982595_35909076I am back in Penang to see my mum. Needed to take care of certain things for her here. I envisage more such trips next year. I am here about once a month now. Yet every time I am here, I feel I need to be here longer. Or more often. Mum can’t relocate to Singapore. She stays in Penang with a caregiver. As the years pass, her needs grow. I wish I could give her more time.

Our ministry, Graceworks, is six years old. We are doing a lot of meaningful work. Yet financially we are still struggling to break even. I could do so much more to help in the publishing side of things. And further consolidate our discipling and mentoring ministries. I wish I could give Graceworks more time.

Our church continues to grow. With growth comes more ministry needs. We are committed to our local church. We wish we could give her more time.

And I know that in addition to my mum, the rest of my family deserve more of my time: nurturing our marriage, taking care of dad-in-law, being more involved in the lives of my boys as they move on in their own lives—all critical.

Most days I feel torn between my various responsibilities. On a bad day I feel I have failed in any number of my key roles. I pray and ask the Lord for wisdom. I want to be more focused. I want real breakthroughs in the areas of life under my watch. Maybe in 2014 …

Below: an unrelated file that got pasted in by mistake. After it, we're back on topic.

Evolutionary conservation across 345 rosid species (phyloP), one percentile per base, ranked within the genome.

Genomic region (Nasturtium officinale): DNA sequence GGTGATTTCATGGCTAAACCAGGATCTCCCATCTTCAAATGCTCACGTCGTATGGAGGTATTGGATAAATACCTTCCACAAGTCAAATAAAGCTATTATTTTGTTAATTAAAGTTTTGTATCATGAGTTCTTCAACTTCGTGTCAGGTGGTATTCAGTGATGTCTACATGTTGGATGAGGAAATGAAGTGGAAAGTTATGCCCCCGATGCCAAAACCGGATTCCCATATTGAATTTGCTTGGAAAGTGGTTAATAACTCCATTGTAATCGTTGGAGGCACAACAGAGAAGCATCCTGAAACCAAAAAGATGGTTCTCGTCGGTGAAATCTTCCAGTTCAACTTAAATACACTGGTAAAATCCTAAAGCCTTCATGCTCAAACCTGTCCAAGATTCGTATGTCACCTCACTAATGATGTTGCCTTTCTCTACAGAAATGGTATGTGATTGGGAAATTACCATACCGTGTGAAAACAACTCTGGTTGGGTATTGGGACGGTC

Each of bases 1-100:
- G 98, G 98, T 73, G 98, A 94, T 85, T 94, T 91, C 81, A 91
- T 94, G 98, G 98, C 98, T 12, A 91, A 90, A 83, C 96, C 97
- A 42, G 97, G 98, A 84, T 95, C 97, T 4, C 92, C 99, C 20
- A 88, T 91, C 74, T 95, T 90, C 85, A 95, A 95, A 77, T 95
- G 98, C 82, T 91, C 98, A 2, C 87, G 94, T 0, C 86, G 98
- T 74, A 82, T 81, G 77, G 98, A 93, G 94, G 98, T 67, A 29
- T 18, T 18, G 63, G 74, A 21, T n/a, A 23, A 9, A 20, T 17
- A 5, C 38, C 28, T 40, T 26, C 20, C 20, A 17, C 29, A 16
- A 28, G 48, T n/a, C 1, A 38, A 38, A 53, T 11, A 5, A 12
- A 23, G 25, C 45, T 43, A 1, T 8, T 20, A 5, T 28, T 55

I was sharing some of my frustrations with a friend after Sunday service last Sunday, and she responded by saying that maybe this is how it is meant to be, that this constant tug and pull of different roles is norm, and that we should find peace in it rather than always looking for some way to “be more focused”.

I appreciated her wisdom. In fact I had just preached on the Sabbath during the worship service and one of the points I had made was that one of the reasons that God instituted Sabbath rest for His people was to remind them that He loved them for who they were and not for what they did. God gave Adam and Eve their duties on the sixth day of creation but the seventh day was a Sabbath where they could not work. It was a day to be blessed by God, a blessing given before they had done anything.

I realise that all my struggles with the coming year revolve around what I am supposed to do and not on what kind of person I am supposed to be. As is often the case, I am much more concerned with “doing” rather than “being”.

This side of heaven we will never experience the gift of Shalom in its fullness. We look to that Sabbath yet to come (Hebrews 4:9). So, perhaps the “perfect balance” in life we long for is an expression of this longing for that perfect Sabbath.

So as I count out the days of a very demanding year, I remind myself that who I am must come before what I do, and that I must be more sensitive to how the Lord wants to use the circumstances of my life to shape me to be more of the person I should be. Perhaps my most important quest is not the search for a way to live a life that is more focused, though that is not a bad thing, but my most important quest is to focus on how to draw nearer to Him so that He can continue to transform me.